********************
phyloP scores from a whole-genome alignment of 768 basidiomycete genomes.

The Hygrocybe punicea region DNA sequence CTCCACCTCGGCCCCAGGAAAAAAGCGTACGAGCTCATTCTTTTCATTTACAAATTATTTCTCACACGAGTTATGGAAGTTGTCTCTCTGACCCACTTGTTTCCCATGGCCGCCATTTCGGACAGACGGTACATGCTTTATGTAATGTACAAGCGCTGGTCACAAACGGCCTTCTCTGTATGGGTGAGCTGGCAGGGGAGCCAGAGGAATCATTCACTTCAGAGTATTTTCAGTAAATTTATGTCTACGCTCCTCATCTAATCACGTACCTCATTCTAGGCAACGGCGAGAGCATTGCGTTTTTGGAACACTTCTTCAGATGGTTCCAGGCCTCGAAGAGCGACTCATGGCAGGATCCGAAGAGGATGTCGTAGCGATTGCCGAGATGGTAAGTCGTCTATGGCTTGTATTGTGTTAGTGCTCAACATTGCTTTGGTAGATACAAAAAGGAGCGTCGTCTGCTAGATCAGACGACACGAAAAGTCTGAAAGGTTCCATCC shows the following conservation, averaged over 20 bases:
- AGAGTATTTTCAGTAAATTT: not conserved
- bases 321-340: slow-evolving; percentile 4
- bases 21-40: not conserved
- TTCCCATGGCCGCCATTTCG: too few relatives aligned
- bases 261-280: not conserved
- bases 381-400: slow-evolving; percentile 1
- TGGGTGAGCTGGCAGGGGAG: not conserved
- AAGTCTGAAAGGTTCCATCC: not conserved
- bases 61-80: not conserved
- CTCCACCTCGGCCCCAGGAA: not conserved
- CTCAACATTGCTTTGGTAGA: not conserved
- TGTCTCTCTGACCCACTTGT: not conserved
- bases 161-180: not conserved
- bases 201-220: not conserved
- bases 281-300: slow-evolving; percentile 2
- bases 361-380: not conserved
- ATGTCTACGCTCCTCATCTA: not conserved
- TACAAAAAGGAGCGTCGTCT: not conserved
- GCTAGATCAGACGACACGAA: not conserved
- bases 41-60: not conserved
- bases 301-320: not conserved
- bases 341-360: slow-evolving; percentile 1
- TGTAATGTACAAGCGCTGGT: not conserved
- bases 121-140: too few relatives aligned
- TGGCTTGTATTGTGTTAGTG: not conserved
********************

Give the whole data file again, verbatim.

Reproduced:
phyloP scores from a whole-genome alignment of 768 basidiomycete genomes.

The Hygrocybe punicea region DNA sequence CTCCACCTCGGCCCCAGGAAAAAAGCGTACGAGCTCATTCTTTTCATTTACAAATTATTTCTCACACGAGTTATGGAAGTTGTCTCTCTGACCCACTTGTTTCCCATGGCCGCCATTTCGGACAGACGGTACATGCTTTATGTAATGTACAAGCGCTGGTCACAAACGGCCTTCTCTGTATGGGTGAGCTGGCAGGGGAGCCAGAGGAATCATTCACTTCAGAGTATTTTCAGTAAATTTATGTCTACGCTCCTCATCTAATCACGTACCTCATTCTAGGCAACGGCGAGAGCATTGCGTTTTTGGAACACTTCTTCAGATGGTTCCAGGCCTCGAAGAGCGACTCATGGCAGGATCCGAAGAGGATGTCGTAGCGATTGCCGAGATGGTAAGTCGTCTATGGCTTGTATTGTGTTAGTGCTCAACATTGCTTTGGTAGATACAAAAAGGAGCGTCGTCTGCTAGATCAGACGACACGAAAAGTCTGAAAGGTTCCATCC shows the following conservation, averaged over 20 bases:
- AGAGTATTTTCAGTAAATTT: not conserved
- bases 321-340: slow-evolving; percentile 4
- bases 21-40: not conserved
- TTCCCATGGCCGCCATTTCG: too few relatives aligned
- bases 261-280: not conserved
- bases 381-400: slow-evolving; percentile 1
- TGGGTGAGCTGGCAGGGGAG: not conserved
- AAGTCTGAAAGGTTCCATCC: not conserved
- bases 61-80: not conserved
- CTCCACCTCGGCCCCAGGAA: not conserved
- CTCAACATTGCTTTGGTAGA: not conserved
- TGTCTCTCTGACCCACTTGT: not conserved
- bases 161-180: not conserved
- bases 201-220: not conserved
- bases 281-300: slow-evolving; percentile 2
- bases 361-380: not conserved
- ATGTCTACGCTCCTCATCTA: not conserved
- TACAAAAAGGAGCGTCGTCT: not conserved
- GCTAGATCAGACGACACGAA: not conserved
- bases 41-60: not conserved
- bases 301-320: not conserved
- bases 341-360: slow-evolving; percentile 1
- TGTAATGTACAAGCGCTGGT: not conserved
- bases 121-140: too few relatives aligned
- TGGCTTGTATTGTGTTAGTG: not conserved